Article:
It worked for Ford and Carnegie. It even worked for Jobs and Gates, but they and others changed the scope of planning.
And it works!
So, why waste time making a plan you know can’t be carried out?
To that end, be great-in-the-moment.
Passion - Competence ≠ Calling
Discerning Your CallingDevotional 3 of 4
"We have different gifts, according to the grace given to each of us. If your gift is prophesying, then prophesy in accordance with your faith." Romans 12:6 (NIV)
Last week, we saw that identifying our passions are key in the process of discerning our calling. But passion without competence is worthless. In Romans 12:6, Paul said, "Since we have gifts that differ according to the grace given to us, each of us is to exercise them accordingly." We have largely ignored this verse in the Church today, choosing to define calling as simply what we are really passionate about, rather than the intersection of both our passions and giftings.
Our work won't feel like a calling until we reimagine it as service to our Caller and the world. It's impossible to serve someone well if you aren't gifted at your craft. You may be really passionate about wanting to fly an airplane, but if you've never been to flight school, you won't be serving others by taking the controls in the cockpit. You may really want to be an entrepreneur, but if you've started multiple companies and have consistently lost investors' money and laid off employees, are you really serving others through your chosen work?
In order to best glorify our Creator and serve others, we should do the work we are best at, work that God has equipped us to do exceptionally well. In her classic essay, Why Work? renowned British novelist Dorothy Sayers said, "The Church's approach to an intelligent carpenter is usually confined to exhorting him not to be drunk and disorderly in his leisure hours, and to come to church on Sundays. What the Church should be telling him is this: that the very first demand that his religion makes upon him is that he should make good tables."
Nobody starts their career knowing what they will be exceptionally good at. We learn what giftings God has given us through continual trial and error. Individual failures don't necessarily mean that we aren't gifted and called to a particular line of work. But if we are to glorify God and serve others through our vocations, we should be in a continual process of analyzing where our passions and giftings align. It is that intersection that brings us one step closer to discerning our calling.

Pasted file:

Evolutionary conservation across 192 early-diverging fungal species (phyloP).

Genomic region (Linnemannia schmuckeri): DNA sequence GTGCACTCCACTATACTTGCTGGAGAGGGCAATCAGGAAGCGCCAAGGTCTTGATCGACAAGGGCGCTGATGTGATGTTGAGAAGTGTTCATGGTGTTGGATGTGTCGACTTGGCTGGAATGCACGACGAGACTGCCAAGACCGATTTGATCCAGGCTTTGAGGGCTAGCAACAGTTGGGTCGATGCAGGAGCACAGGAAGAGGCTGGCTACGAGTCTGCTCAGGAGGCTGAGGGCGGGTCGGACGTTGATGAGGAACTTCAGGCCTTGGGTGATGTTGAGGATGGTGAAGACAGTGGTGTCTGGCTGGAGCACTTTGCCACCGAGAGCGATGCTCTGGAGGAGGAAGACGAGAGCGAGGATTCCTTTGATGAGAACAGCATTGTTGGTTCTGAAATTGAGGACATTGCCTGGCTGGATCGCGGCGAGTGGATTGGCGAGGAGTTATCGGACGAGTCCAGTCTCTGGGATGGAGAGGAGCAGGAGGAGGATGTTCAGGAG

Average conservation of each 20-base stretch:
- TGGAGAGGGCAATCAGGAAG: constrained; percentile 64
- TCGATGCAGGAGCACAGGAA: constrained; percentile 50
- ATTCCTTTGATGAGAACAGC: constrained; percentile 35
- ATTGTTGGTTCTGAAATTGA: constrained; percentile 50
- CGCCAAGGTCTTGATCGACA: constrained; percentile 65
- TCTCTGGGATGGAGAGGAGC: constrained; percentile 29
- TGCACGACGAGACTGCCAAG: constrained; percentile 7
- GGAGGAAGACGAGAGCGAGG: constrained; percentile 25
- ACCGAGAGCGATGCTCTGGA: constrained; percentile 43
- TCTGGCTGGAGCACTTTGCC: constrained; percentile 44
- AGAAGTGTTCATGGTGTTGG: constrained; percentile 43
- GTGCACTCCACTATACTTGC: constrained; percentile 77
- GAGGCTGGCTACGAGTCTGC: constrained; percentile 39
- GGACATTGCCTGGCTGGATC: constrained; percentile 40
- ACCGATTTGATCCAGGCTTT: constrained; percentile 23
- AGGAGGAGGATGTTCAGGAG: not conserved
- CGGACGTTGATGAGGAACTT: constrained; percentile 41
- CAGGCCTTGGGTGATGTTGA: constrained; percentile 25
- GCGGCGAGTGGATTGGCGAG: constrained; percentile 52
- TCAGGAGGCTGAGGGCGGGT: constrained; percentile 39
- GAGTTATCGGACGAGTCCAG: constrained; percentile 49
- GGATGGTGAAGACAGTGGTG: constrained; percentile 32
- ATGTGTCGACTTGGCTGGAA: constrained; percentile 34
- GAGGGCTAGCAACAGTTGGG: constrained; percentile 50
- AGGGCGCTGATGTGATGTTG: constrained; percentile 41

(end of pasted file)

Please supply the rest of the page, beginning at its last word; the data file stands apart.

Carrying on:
Author, Called to Create
"Commenting on the difference between the disciplined and the undisciplined way, he wrote, Nothing was ever achieved without discipline; and many an athlete and many a man has been ruined because he abandoned discipline and let himself grow slack.
Coleridge is the supreme tragedy of indiscipline. Never did so great a mind produce so little. He left Cambridge University to join the army; but he left the army; he returned to Oxford and left without a degree.
He began a paper called The Watchman which lived for ten numbers and then died. It has been said of him: "He lost himself in visions of work to be done, that always remained to be done. Coleridge had every poetic gift but one—the gift of sustained and concentrated effort."
In his head and in his mind he had all kinds of books. But the books were never composed outside Coleridge's mind, because he would not face the discipline of sitting down to write them out.
No one ever reached any eminence, and no one having reached it ever maintained it, without discipline."
from "Spiritual Disciplines for the Christian Life" by Donald S. Whitney
from "Great at Work: How Top Performers Do Less, Work Better, and Achieve More" by Morten Hansen
The value equation hinges on three components. The first of these has to do with how much your work benefits other people or your organization. The phrase "benefits to others" can mean contributing to your department, your office, a colleague, your company, your customers, your clients, or your suppliers (or even to the community or environment). The benefits themselves can take various forms, including enabling others to do their jobs better, helping create new products, or devising better methods for getting work done.
The second component of value is the quality of your work—the degree of accuracy, insight, novelty, and reliability of your work output.
The final component of value is how efficiently you work.
To produce great value at work is to create output that benefits others tremendously and that is done efficiently and with high quality.